Victim’s father hails Scots ‘Clare’s Law’

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THE father of a woman murdered by her ex-partner says he is “quietly delighted” at the ­introduction of a scheme allowing police in Scotland to warn of a person’s violent past.

Clare Wood, 36, was strangled and set on fire in Salford, Greater Manchester, in 2009 by a man she had met on Facebook.

Mr MacAskill will today meet Michael Brown, father of Clare Wood.''Picture: Neil Hanna

Mr MacAskill will today meet Michael Brown, father of Clare Wood.''Picture: Neil Hanna

Yesterday, her father, Michael Brown, met justice secretary Kenny MacAskill ahead of the introduction of a disclosure scheme already adopted in England and known as “Clare’s Law”.

The pilot scheme, which will allow men and women to ask for details of a partner’s criminal history, will have a six-month trial in Aberdeen and Ayrshire.

People with concerns will be able to fill out an online form for information with every ­request judged case by case.

Mr Brown, originally from Aberdeen, said the pilot would allow men and women to make “an educated decision” about whether to stay in a relationship.

Asked for his reaction to the trial, he said: “I’m quietly delighted. It’s somewhat bittersweet ­as, had I not lost my daughter, I wouldn’t have been here.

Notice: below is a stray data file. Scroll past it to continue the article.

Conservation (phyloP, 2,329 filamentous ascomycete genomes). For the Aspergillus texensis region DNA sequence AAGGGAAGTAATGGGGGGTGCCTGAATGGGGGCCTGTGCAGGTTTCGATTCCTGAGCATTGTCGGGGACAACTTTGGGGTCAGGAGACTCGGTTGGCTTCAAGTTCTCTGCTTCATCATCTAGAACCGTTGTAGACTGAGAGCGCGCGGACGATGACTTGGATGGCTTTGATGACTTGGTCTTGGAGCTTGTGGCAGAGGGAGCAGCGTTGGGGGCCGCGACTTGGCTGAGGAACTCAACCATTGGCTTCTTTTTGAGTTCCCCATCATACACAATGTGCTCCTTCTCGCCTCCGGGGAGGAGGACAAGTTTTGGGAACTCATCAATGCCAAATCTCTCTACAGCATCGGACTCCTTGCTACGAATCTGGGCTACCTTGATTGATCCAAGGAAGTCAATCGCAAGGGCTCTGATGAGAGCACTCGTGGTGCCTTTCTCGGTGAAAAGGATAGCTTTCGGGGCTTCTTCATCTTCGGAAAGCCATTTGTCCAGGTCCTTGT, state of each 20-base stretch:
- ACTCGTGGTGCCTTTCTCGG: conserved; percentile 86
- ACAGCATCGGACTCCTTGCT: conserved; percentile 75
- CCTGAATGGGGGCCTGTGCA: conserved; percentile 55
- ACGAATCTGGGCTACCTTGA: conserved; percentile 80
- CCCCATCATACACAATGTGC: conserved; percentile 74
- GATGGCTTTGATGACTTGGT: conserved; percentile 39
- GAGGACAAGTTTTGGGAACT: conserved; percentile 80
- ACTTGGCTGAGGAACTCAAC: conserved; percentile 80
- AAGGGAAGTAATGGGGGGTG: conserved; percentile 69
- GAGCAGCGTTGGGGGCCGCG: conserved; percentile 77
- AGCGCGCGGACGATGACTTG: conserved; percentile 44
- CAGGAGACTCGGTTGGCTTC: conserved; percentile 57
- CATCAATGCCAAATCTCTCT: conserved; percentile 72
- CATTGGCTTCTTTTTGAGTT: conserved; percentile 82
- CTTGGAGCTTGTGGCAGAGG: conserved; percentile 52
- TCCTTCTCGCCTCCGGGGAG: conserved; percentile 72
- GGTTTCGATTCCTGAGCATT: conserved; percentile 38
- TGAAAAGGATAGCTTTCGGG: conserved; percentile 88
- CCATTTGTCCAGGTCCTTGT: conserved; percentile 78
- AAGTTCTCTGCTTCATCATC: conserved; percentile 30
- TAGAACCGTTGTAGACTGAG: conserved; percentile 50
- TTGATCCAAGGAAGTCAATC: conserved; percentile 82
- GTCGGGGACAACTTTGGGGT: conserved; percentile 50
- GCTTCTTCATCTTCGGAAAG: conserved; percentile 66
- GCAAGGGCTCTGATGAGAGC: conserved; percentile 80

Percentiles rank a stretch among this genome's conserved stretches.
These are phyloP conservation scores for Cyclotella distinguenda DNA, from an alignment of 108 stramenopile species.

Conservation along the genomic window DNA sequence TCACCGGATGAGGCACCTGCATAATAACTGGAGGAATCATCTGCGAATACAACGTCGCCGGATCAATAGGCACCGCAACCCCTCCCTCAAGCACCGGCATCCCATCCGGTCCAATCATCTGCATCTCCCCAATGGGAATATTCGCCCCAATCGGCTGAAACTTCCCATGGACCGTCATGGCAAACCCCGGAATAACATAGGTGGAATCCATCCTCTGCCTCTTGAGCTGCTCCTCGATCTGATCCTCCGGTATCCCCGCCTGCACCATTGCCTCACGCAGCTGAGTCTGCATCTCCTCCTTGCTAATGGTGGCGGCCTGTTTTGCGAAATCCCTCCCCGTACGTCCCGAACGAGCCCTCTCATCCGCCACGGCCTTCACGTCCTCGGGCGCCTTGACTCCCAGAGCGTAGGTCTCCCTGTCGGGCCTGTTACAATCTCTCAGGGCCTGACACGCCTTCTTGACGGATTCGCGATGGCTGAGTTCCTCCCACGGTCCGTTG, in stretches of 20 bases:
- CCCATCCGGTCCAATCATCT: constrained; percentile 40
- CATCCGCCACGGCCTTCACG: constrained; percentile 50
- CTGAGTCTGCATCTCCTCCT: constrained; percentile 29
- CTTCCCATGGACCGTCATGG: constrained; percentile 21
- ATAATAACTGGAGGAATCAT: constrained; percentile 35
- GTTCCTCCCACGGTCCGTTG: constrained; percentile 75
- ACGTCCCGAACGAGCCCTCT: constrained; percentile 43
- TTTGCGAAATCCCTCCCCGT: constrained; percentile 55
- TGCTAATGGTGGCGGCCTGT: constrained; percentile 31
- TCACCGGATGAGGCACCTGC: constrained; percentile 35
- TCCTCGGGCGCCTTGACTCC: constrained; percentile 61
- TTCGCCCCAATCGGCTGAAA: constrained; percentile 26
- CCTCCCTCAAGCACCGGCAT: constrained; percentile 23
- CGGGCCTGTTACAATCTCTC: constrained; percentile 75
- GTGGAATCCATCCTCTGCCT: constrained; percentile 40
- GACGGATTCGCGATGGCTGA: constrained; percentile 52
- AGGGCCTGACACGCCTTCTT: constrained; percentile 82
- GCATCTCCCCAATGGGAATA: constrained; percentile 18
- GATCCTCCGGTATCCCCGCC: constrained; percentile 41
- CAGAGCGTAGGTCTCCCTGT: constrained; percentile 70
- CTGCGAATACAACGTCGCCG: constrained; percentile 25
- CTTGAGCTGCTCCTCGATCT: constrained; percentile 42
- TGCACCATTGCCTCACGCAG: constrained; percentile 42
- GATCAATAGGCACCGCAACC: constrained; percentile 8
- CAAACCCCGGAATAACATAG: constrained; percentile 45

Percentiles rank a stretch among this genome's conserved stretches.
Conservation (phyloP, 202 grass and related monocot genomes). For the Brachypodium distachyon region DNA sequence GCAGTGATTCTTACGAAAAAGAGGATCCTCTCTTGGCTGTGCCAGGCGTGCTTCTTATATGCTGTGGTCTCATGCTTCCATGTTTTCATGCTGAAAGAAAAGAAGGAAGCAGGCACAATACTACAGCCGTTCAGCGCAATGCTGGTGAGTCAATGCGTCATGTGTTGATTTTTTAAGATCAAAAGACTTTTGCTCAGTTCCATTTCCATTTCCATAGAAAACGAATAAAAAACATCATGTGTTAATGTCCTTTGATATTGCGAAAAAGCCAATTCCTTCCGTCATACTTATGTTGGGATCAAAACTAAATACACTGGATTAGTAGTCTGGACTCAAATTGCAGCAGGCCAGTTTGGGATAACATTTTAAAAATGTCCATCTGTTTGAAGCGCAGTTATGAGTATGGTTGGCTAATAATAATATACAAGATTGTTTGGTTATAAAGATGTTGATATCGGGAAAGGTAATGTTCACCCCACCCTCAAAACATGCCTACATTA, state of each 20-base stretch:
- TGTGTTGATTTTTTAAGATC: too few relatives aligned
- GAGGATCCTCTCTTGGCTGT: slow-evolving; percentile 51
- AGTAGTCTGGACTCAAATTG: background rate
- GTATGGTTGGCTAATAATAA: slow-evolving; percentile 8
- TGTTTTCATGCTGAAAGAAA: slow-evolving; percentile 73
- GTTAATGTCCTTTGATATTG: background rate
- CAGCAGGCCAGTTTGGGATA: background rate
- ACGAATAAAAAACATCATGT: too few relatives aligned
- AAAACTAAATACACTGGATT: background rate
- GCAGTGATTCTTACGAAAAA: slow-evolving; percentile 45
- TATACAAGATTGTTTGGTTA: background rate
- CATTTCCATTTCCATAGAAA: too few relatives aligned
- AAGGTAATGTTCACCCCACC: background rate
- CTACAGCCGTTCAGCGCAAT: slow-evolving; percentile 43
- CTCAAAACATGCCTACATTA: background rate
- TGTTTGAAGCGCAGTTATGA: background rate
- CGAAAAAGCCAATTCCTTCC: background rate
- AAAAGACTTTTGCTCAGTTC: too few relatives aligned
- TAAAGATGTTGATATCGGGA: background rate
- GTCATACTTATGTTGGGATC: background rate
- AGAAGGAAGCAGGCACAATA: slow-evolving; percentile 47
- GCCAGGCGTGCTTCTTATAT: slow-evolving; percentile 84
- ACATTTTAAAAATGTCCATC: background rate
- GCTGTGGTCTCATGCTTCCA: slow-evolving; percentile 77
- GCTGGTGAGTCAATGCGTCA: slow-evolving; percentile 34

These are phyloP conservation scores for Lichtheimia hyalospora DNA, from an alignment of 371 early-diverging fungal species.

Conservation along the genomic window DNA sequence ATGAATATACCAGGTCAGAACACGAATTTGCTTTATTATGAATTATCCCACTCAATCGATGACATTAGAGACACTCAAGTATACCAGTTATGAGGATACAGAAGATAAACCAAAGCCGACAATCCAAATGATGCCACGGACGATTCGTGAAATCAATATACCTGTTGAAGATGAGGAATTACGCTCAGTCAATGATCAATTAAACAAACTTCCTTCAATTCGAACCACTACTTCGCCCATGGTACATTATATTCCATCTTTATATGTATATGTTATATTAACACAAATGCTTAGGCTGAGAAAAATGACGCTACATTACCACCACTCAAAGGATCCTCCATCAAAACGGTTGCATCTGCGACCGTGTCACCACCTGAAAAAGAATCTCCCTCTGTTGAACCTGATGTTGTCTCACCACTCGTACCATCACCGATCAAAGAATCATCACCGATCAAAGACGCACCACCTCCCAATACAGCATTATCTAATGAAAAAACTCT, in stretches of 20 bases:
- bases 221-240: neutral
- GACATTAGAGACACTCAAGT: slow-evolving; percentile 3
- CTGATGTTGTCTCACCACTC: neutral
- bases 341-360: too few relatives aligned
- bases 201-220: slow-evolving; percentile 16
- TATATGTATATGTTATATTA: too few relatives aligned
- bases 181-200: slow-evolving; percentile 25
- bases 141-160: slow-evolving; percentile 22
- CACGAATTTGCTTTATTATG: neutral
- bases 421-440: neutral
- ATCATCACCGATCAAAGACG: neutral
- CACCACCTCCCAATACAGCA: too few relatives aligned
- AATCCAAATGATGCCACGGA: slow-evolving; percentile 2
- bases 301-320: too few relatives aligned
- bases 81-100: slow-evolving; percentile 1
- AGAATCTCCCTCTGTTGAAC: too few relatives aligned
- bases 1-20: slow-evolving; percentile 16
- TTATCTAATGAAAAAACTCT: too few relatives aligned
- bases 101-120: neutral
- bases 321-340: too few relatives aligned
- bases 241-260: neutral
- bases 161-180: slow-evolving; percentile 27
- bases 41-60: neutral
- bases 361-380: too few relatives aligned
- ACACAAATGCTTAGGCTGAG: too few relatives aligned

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“I don’t know if it was the timing of my daughter’s death, the nature of her death or the publicity her death got, but the ball started rolling. I was handed a baton I could not put down and we’re here today rolling out Clare’s Law in Scotland.”

Mr Brown said he had to wait 26 months for a coroner’s inquest after his daughter’s death, and had been told data protection laws would have prevented police warning Ms Wood about her killer. She repeatedly contacted police in the months leading up to her death with concerns about ex-boyfriend George ­Appleton, who had been jailed twice for harassing women.

“What we wanted to do was give men and women who are in trouble the chance to make an educated decision of whether to stay or go,” Mr Brown said.

“In the past, police couldn’t tell them, and it must have been frustrating for officers to go to the same address time after time. For them to be gagged was, to me, a nonsense. I really couldn’t believe they were putting girls in that sort of trouble.”

Mr Brown said his daughter would have been “quietly proud” of her father’s actions.

The pilot, which begins on Tuesday, is part of a crackdown on domestic violence which could see the introduction of an offence of domestic abuse.

Mr MacAskill said: “The strength and courage Michael Brown has shown following his daughter’s death is truly ­remarkable and his hard work in ­leading the campaign for the ­development of a pilot scheme will help protect lives.”

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